Chapter 9 ADAM ARIMA
There are different ways to formulate and implement ARIMA. The one discussed in the Chapter 8 is the conventional way, and the model in that case can be estimate directly, assuming that its initialisation happens some time before the Big Bang: the conventional ARIMA assumes that there is no starting point of the model, we just observe a specific piece of data from a population without any beginning or end. Obviously this assumption is idealistic and does not necessarily agree with reality (imagine the series of infinitely lasting sales of Siemens S45 mobile phones. Do you even remember such thing?).
But besides the conventional formulation, there are also state space forms of ARIMA, the most relevant to our topic being the one implemented in SSOE form (Chapter 11 of Hyndman et al., 2008). Svetunkov and Boylan (2020b) adapted this state space model for supply chain forecasting, developing an order selection mechanism, sidestepping the hypothesis testing and focusing on information criteria. However, the main issue with that approach is that the resulting ARIMA model works very slow on the data with large frequencies (because the model was formulated based on Chapter 11 of Hyndman et al. (2008)). Luckily, there is an alternative SSOE state space formulation, introduced in Chapter 5.1. This model is already implemented in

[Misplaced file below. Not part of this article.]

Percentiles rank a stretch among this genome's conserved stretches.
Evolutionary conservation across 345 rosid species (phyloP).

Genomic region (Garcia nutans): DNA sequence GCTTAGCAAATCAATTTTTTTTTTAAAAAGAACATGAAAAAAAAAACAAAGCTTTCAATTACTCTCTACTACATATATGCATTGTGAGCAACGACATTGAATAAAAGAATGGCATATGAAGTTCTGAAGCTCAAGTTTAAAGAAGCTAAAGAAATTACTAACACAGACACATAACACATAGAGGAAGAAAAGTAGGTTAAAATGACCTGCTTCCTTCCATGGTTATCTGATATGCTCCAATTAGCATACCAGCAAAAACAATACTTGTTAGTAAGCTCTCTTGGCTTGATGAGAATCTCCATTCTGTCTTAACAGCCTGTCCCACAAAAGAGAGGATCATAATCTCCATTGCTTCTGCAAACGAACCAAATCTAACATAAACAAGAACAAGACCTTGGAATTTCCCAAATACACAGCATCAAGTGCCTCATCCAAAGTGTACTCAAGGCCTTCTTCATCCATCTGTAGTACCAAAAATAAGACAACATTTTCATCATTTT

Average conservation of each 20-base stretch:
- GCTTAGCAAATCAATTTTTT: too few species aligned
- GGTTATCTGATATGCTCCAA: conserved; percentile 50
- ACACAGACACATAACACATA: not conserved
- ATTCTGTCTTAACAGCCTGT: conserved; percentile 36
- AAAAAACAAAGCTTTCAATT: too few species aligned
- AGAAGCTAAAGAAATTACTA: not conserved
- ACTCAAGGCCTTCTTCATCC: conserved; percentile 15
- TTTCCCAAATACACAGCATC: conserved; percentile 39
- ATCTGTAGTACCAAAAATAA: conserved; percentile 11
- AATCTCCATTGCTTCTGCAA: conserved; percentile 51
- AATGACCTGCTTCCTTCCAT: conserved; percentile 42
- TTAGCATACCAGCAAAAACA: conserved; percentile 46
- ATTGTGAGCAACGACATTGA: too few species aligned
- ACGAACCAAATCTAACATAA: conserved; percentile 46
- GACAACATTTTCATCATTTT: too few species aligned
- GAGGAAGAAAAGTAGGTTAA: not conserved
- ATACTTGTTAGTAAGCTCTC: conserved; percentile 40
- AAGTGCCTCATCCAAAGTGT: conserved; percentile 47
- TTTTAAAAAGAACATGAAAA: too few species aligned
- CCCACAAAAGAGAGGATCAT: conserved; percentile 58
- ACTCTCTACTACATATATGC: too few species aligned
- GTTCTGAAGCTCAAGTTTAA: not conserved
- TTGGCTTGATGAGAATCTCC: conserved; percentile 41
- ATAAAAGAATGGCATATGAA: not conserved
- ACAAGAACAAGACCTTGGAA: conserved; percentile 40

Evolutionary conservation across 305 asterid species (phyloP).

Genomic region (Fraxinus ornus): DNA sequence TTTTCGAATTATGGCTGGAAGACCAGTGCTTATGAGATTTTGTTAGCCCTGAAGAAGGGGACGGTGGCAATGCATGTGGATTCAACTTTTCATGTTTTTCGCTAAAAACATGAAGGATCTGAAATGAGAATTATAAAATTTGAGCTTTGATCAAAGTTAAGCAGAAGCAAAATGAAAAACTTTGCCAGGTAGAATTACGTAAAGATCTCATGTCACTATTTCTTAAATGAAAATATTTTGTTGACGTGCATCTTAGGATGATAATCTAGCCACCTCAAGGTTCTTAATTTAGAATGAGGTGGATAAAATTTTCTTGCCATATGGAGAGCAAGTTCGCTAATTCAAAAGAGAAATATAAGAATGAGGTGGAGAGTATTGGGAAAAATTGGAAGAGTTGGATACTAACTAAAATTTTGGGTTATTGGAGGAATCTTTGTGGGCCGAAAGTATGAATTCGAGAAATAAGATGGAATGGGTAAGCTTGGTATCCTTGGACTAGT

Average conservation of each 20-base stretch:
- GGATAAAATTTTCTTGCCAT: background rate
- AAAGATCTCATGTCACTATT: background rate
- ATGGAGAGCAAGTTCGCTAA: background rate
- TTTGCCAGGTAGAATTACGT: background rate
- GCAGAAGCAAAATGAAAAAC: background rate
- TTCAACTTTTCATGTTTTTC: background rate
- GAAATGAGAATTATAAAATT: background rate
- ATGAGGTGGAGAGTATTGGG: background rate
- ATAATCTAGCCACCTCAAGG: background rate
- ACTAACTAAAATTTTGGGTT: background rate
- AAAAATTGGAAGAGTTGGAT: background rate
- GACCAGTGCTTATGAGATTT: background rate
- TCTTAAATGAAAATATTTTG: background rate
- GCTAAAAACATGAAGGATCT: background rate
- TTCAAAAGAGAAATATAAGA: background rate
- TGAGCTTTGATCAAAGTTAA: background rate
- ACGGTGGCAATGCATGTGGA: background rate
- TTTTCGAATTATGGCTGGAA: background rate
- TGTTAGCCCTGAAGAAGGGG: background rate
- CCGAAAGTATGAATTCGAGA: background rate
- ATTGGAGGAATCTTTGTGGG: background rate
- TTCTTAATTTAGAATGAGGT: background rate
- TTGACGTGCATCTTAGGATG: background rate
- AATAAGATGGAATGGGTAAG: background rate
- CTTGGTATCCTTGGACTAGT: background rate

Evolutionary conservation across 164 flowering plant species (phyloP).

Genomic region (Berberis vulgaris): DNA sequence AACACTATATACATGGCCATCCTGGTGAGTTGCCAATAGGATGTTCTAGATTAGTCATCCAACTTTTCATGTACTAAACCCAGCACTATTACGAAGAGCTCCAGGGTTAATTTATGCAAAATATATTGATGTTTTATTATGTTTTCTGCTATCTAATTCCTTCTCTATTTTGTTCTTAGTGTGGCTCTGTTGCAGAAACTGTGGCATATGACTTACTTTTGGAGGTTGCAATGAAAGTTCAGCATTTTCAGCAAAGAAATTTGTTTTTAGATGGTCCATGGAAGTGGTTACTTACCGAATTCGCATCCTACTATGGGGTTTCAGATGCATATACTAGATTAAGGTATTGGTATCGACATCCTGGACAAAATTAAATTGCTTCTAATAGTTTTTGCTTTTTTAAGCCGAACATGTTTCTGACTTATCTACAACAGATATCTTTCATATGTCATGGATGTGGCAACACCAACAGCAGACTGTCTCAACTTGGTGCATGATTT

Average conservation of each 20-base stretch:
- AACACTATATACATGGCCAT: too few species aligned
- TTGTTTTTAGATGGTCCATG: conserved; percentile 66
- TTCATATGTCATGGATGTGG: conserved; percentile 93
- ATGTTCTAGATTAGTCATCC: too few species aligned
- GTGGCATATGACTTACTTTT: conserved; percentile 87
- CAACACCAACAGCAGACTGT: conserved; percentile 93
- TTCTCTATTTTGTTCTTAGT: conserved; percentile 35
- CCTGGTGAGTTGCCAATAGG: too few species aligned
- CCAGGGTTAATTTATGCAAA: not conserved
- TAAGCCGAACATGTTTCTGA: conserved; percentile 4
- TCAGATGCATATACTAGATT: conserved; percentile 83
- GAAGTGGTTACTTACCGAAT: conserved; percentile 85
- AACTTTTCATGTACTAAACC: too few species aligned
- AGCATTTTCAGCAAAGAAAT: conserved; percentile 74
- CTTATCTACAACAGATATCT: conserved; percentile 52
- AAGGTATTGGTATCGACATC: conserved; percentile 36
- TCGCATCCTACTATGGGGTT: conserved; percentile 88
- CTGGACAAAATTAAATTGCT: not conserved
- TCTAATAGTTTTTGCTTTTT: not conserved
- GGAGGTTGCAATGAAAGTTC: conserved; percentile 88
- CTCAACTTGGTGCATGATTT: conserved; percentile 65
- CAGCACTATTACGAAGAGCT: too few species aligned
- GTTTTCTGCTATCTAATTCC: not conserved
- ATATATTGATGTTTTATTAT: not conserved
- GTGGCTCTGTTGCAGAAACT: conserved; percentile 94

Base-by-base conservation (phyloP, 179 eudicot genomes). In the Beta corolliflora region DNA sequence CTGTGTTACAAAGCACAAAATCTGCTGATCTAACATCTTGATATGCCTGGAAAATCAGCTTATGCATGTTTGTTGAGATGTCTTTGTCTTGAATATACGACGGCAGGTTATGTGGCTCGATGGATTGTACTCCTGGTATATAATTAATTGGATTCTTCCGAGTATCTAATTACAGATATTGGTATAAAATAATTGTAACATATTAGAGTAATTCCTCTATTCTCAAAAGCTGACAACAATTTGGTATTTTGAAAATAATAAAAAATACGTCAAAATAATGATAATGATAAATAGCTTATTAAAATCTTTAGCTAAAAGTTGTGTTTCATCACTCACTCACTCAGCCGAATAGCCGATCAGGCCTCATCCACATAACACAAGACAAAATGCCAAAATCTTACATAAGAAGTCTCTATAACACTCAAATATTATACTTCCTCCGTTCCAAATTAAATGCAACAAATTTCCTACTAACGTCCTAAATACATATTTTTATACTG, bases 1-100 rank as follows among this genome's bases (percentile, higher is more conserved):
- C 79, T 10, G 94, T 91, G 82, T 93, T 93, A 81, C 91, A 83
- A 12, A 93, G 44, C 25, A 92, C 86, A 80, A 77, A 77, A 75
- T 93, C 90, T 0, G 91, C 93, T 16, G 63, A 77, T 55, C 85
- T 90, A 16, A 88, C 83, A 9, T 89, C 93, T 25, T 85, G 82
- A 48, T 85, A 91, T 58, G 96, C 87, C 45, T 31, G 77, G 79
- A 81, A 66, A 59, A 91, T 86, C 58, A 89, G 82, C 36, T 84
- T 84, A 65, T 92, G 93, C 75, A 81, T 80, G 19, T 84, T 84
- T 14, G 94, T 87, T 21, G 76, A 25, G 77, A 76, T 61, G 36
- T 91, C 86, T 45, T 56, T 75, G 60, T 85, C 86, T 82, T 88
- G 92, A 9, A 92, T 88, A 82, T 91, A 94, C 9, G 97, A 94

msarima() function of
smooth package and was also used as the basis for the ADAM ARIMA.
In this chapter, we discuss the state space ADAM ARIMA for both pure additive and pure multiplicative cases, the conditional moments from the model and parameter space, then move to the distributional assumptions of the model (including the conditional distributions) and finish the chapter with the discussion of implications of ETS+ARIMA model. The latter has not been discussed in the literature and might make model unidentifiable, so an analyst using the combination should be cautious.